Toyota has suspended its self-driving car program, which has been testing vehicles on roads all over the United States. Toyota's move comes in the wake of Uber's deadly collision on March 18 that cost the life of a woman crossing the street.

Toyota says it has done this out of respect for the test drivers it currently employs.

Suspension After Fatal Collision

Toyota has been testing self-driving cars in Ann Arbor, Michigan, around the San Francisco area, and Japan, but those programs have been temporarily suspended by the company. Toyota says that it has given its test drivers some time off so that the company can assess the situation after an Uber self-driving car struck a woman, leading to her death.

It will still be using its own enclosed areas to test self-driving cars, but at the moment, they're not being tested in public streets. It has two test sites in Ann Arbor that are affiliated with the University of Michigan. It also has another test site at a former naval weapons station in Concord, California.

Different automakers are still going through with their plans to keep testing self-driving cars. Ford Motor and General Motors will continue to test their self-driving cars in public streets. BMW expressed sympathy for the victim of the collision but has said that this will not affect its plans to continue to test self-driving cars.

Companies such as Waymo, Lyft, Mercedes-Benz, and Volvo have declined to comment on the situation Uber is currently in.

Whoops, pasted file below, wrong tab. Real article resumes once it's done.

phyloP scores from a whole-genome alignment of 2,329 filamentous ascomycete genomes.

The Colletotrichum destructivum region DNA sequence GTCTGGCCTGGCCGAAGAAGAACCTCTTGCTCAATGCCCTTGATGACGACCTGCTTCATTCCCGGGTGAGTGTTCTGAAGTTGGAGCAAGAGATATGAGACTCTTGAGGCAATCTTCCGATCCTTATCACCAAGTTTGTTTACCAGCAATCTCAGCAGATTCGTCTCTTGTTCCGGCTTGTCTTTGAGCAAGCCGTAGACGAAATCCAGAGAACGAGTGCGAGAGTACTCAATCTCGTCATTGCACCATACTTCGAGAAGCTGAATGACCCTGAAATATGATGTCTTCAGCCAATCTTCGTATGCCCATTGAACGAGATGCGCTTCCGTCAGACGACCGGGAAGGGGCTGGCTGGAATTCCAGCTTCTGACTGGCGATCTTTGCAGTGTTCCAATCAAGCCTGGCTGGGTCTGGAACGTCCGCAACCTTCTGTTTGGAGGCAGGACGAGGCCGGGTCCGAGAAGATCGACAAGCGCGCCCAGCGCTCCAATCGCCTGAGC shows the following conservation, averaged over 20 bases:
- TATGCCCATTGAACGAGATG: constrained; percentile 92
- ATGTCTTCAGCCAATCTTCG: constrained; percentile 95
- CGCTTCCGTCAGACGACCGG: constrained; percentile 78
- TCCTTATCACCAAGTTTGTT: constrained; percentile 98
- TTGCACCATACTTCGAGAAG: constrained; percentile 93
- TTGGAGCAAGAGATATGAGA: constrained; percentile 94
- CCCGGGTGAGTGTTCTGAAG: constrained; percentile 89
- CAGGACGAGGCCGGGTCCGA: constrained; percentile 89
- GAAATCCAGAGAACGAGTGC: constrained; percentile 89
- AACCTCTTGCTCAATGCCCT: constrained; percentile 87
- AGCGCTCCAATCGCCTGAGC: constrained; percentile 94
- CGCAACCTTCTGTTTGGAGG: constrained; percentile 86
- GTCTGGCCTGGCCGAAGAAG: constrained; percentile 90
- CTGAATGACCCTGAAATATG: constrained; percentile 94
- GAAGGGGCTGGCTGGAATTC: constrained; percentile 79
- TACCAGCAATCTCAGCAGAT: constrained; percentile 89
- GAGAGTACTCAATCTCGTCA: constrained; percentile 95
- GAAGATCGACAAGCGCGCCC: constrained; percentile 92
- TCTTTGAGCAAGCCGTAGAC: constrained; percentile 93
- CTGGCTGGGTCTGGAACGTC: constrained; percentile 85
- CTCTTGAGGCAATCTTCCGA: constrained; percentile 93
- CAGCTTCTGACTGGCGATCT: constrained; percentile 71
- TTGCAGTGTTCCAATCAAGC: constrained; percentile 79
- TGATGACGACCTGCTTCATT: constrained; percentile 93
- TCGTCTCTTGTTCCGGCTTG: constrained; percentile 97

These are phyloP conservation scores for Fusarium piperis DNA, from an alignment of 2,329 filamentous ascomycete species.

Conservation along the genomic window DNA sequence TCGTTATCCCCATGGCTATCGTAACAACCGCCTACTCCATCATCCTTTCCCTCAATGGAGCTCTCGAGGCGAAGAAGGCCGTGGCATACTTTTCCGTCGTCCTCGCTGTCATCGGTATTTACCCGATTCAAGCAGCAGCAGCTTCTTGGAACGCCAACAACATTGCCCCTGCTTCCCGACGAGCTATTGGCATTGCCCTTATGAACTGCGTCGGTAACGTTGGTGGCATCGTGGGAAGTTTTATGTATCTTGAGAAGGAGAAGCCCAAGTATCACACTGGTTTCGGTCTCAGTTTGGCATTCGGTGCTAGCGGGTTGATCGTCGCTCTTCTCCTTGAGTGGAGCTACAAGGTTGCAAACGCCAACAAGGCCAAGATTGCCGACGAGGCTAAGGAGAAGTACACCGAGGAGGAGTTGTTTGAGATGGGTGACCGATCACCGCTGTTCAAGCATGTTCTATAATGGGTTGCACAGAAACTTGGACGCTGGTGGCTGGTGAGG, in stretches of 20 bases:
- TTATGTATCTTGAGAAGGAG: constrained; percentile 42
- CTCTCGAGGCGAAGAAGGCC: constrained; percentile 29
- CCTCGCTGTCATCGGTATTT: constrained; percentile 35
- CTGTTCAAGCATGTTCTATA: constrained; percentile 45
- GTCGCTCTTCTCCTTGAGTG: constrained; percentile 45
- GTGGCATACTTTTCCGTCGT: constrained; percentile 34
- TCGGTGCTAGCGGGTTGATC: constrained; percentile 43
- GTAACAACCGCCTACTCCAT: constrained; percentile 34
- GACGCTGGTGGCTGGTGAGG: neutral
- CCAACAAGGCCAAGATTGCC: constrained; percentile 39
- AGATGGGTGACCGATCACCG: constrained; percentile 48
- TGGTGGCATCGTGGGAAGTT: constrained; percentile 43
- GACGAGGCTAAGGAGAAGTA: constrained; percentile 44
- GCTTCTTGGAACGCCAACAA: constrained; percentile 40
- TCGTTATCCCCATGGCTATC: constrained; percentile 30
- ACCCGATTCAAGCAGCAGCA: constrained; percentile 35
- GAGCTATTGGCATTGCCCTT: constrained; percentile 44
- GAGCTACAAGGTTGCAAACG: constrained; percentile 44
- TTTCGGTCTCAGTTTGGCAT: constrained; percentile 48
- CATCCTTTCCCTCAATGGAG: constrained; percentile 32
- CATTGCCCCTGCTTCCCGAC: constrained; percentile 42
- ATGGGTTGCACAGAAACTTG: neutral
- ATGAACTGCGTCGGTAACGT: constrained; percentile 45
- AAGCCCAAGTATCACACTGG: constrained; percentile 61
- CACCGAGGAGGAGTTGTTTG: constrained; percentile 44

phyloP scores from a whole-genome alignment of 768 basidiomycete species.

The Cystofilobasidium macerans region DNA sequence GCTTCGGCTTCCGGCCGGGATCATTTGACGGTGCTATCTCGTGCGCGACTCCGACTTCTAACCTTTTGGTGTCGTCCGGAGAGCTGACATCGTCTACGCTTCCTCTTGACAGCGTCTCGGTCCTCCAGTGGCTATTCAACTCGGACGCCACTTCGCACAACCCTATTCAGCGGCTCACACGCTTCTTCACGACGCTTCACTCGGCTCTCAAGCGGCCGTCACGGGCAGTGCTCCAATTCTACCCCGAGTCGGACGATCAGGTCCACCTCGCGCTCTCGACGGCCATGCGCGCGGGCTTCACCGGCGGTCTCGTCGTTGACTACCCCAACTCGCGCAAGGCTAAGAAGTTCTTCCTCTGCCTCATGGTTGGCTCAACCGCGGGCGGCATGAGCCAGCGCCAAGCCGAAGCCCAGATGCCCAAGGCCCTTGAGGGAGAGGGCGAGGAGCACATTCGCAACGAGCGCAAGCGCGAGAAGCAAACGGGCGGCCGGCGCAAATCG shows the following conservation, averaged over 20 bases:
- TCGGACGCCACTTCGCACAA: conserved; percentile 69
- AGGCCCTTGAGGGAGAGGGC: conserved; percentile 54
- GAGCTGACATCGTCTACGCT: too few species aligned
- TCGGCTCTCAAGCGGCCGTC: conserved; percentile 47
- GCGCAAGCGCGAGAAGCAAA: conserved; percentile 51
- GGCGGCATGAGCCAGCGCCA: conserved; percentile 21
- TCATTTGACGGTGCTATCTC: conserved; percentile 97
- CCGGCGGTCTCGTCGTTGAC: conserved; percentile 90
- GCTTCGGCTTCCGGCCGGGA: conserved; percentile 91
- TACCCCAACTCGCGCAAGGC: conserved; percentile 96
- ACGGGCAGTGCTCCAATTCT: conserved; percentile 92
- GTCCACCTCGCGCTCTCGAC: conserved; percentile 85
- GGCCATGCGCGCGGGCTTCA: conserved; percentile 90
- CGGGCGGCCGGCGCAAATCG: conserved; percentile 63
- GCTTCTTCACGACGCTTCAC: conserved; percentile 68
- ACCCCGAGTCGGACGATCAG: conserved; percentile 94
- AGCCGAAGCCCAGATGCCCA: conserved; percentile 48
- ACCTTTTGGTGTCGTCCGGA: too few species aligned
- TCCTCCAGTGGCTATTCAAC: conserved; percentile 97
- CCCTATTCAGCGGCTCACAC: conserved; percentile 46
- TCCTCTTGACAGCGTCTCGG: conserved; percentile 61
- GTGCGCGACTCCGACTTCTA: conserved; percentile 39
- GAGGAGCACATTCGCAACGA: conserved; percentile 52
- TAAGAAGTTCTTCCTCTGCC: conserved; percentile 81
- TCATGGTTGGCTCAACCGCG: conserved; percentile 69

Uber's Crash

On March 18, Elaine Herzberg was struck by an Uber self-driving Volvo XC90 when she was crossing the street with her bicycle. Uber equips its self-driving cars with radar, cameras, and sensors to detect obstacles on the road and slow down in time. During this collision, the self-driving car didn't slow down and seemed to hit the woman at 40 miles per hour.

This is the first death of a pedestrian caused by a self-driving car. Police in Tempe are still investigating the incident by reviewing the data from the car and the video of the collision. There was a human operator behind the wheel of the car when the crash happened, but the car was still in autonomous mode.

It's still not clear how the collision will affect the self-driving car industry. Many companies are racing to be the first on the market with a self-driving car.

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